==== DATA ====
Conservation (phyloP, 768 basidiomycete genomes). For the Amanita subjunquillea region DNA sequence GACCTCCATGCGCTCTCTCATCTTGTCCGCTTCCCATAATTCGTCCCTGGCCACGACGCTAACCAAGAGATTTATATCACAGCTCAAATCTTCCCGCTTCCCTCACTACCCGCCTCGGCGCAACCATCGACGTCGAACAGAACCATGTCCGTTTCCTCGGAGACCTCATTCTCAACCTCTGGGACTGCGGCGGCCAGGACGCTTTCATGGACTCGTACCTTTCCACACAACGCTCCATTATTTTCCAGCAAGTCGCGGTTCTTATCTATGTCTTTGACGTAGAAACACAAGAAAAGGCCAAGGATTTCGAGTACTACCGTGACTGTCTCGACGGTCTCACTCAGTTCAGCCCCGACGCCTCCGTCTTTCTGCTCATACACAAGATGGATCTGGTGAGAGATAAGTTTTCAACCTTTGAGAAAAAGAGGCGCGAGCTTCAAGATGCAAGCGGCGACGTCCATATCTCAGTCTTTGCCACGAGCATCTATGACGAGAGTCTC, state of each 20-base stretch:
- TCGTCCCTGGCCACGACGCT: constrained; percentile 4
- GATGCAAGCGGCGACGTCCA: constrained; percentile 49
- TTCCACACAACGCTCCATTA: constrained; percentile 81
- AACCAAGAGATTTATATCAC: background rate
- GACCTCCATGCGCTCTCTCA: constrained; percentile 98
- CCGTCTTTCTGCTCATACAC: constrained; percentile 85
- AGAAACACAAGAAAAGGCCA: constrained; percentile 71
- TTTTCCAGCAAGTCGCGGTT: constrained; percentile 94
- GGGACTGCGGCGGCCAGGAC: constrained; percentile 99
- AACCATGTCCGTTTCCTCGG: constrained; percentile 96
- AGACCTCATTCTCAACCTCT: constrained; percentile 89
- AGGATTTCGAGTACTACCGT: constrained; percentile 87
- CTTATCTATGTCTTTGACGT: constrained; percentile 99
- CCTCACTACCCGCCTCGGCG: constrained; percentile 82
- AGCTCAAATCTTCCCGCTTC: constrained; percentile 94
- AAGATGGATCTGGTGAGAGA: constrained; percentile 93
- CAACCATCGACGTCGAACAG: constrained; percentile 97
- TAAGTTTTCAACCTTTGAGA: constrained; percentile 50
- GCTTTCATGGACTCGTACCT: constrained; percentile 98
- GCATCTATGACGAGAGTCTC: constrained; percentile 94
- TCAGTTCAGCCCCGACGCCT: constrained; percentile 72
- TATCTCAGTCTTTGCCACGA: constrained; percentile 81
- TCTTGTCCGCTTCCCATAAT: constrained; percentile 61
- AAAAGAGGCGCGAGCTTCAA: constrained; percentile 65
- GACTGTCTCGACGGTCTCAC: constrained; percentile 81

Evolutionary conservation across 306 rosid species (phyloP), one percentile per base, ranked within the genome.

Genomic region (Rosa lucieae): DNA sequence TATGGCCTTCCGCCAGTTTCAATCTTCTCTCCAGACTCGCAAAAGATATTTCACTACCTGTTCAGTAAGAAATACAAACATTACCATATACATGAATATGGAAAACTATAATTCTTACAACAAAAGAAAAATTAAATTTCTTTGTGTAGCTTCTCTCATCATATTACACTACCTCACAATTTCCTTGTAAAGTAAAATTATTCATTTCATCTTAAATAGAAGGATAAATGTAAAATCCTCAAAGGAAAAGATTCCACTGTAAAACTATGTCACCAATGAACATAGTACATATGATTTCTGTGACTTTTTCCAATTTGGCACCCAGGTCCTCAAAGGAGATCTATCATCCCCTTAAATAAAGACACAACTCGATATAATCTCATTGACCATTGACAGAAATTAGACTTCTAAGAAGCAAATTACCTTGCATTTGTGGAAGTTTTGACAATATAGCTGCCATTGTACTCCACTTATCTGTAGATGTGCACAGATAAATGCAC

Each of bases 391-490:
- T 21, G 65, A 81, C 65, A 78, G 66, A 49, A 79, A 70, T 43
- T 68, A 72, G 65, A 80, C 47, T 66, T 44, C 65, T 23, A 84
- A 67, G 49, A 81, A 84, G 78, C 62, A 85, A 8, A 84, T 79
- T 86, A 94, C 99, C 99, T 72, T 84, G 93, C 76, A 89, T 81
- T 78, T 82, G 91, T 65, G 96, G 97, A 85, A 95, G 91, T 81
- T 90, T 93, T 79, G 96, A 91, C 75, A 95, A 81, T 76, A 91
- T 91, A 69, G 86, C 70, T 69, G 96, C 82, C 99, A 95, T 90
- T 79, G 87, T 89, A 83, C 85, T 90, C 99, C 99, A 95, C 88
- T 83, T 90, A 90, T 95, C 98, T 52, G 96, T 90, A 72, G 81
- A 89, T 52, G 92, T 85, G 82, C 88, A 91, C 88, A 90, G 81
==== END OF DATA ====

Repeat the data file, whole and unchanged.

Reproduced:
Conservation (phyloP, 768 basidiomycete genomes). For the Amanita subjunquillea region DNA sequence GACCTCCATGCGCTCTCTCATCTTGTCCGCTTCCCATAATTCGTCCCTGGCCACGACGCTAACCAAGAGATTTATATCACAGCTCAAATCTTCCCGCTTCCCTCACTACCCGCCTCGGCGCAACCATCGACGTCGAACAGAACCATGTCCGTTTCCTCGGAGACCTCATTCTCAACCTCTGGGACTGCGGCGGCCAGGACGCTTTCATGGACTCGTACCTTTCCACACAACGCTCCATTATTTTCCAGCAAGTCGCGGTTCTTATCTATGTCTTTGACGTAGAAACACAAGAAAAGGCCAAGGATTTCGAGTACTACCGTGACTGTCTCGACGGTCTCACTCAGTTCAGCCCCGACGCCTCCGTCTTTCTGCTCATACACAAGATGGATCTGGTGAGAGATAAGTTTTCAACCTTTGAGAAAAAGAGGCGCGAGCTTCAAGATGCAAGCGGCGACGTCCATATCTCAGTCTTTGCCACGAGCATCTATGACGAGAGTCTC, state of each 20-base stretch:
- TCGTCCCTGGCCACGACGCT: constrained; percentile 4
- GATGCAAGCGGCGACGTCCA: constrained; percentile 49
- TTCCACACAACGCTCCATTA: constrained; percentile 81
- AACCAAGAGATTTATATCAC: background rate
- GACCTCCATGCGCTCTCTCA: constrained; percentile 98
- CCGTCTTTCTGCTCATACAC: constrained; percentile 85
- AGAAACACAAGAAAAGGCCA: constrained; percentile 71
- TTTTCCAGCAAGTCGCGGTT: constrained; percentile 94
- GGGACTGCGGCGGCCAGGAC: constrained; percentile 99
- AACCATGTCCGTTTCCTCGG: constrained; percentile 96
- AGACCTCATTCTCAACCTCT: constrained; percentile 89
- AGGATTTCGAGTACTACCGT: constrained; percentile 87
- CTTATCTATGTCTTTGACGT: constrained; percentile 99
- CCTCACTACCCGCCTCGGCG: constrained; percentile 82
- AGCTCAAATCTTCCCGCTTC: constrained; percentile 94
- AAGATGGATCTGGTGAGAGA: constrained; percentile 93
- CAACCATCGACGTCGAACAG: constrained; percentile 97
- TAAGTTTTCAACCTTTGAGA: constrained; percentile 50
- GCTTTCATGGACTCGTACCT: constrained; percentile 98
- GCATCTATGACGAGAGTCTC: constrained; percentile 94
- TCAGTTCAGCCCCGACGCCT: constrained; percentile 72
- TATCTCAGTCTTTGCCACGA: constrained; percentile 81
- TCTTGTCCGCTTCCCATAAT: constrained; percentile 61
- AAAAGAGGCGCGAGCTTCAA: constrained; percentile 65
- GACTGTCTCGACGGTCTCAC: constrained; percentile 81

Evolutionary conservation across 306 rosid species (phyloP), one percentile per base, ranked within the genome.

Genomic region (Rosa lucieae): DNA sequence TATGGCCTTCCGCCAGTTTCAATCTTCTCTCCAGACTCGCAAAAGATATTTCACTACCTGTTCAGTAAGAAATACAAACATTACCATATACATGAATATGGAAAACTATAATTCTTACAACAAAAGAAAAATTAAATTTCTTTGTGTAGCTTCTCTCATCATATTACACTACCTCACAATTTCCTTGTAAAGTAAAATTATTCATTTCATCTTAAATAGAAGGATAAATGTAAAATCCTCAAAGGAAAAGATTCCACTGTAAAACTATGTCACCAATGAACATAGTACATATGATTTCTGTGACTTTTTCCAATTTGGCACCCAGGTCCTCAAAGGAGATCTATCATCCCCTTAAATAAAGACACAACTCGATATAATCTCATTGACCATTGACAGAAATTAGACTTCTAAGAAGCAAATTACCTTGCATTTGTGGAAGTTTTGACAATATAGCTGCCATTGTACTCCACTTATCTGTAGATGTGCACAGATAAATGCAC

Each of bases 391-490:
- T 21, G 65, A 81, C 65, A 78, G 66, A 49, A 79, A 70, T 43
- T 68, A 72, G 65, A 80, C 47, T 66, T 44, C 65, T 23, A 84
- A 67, G 49, A 81, A 84, G 78, C 62, A 85, A 8, A 84, T 79
- T 86, A 94, C 99, C 99, T 72, T 84, G 93, C 76, A 89, T 81
- T 78, T 82, G 91, T 65, G 96, G 97, A 85, A 95, G 91, T 81
- T 90, T 93, T 79, G 96, A 91, C 75, A 95, A 81, T 76, A 91
- T 91, A 69, G 86, C 70, T 69, G 96, C 82, C 99, A 95, T 90
- T 79, G 87, T 89, A 83, C 85, T 90, C 99, C 99, A 95, C 88
- T 83, T 90, A 90, T 95, C 98, T 52, G 96, T 90, A 72, G 81
- A 89, T 52, G 92, T 85, G 82, C 88, A 91, C 88, A 90, G 81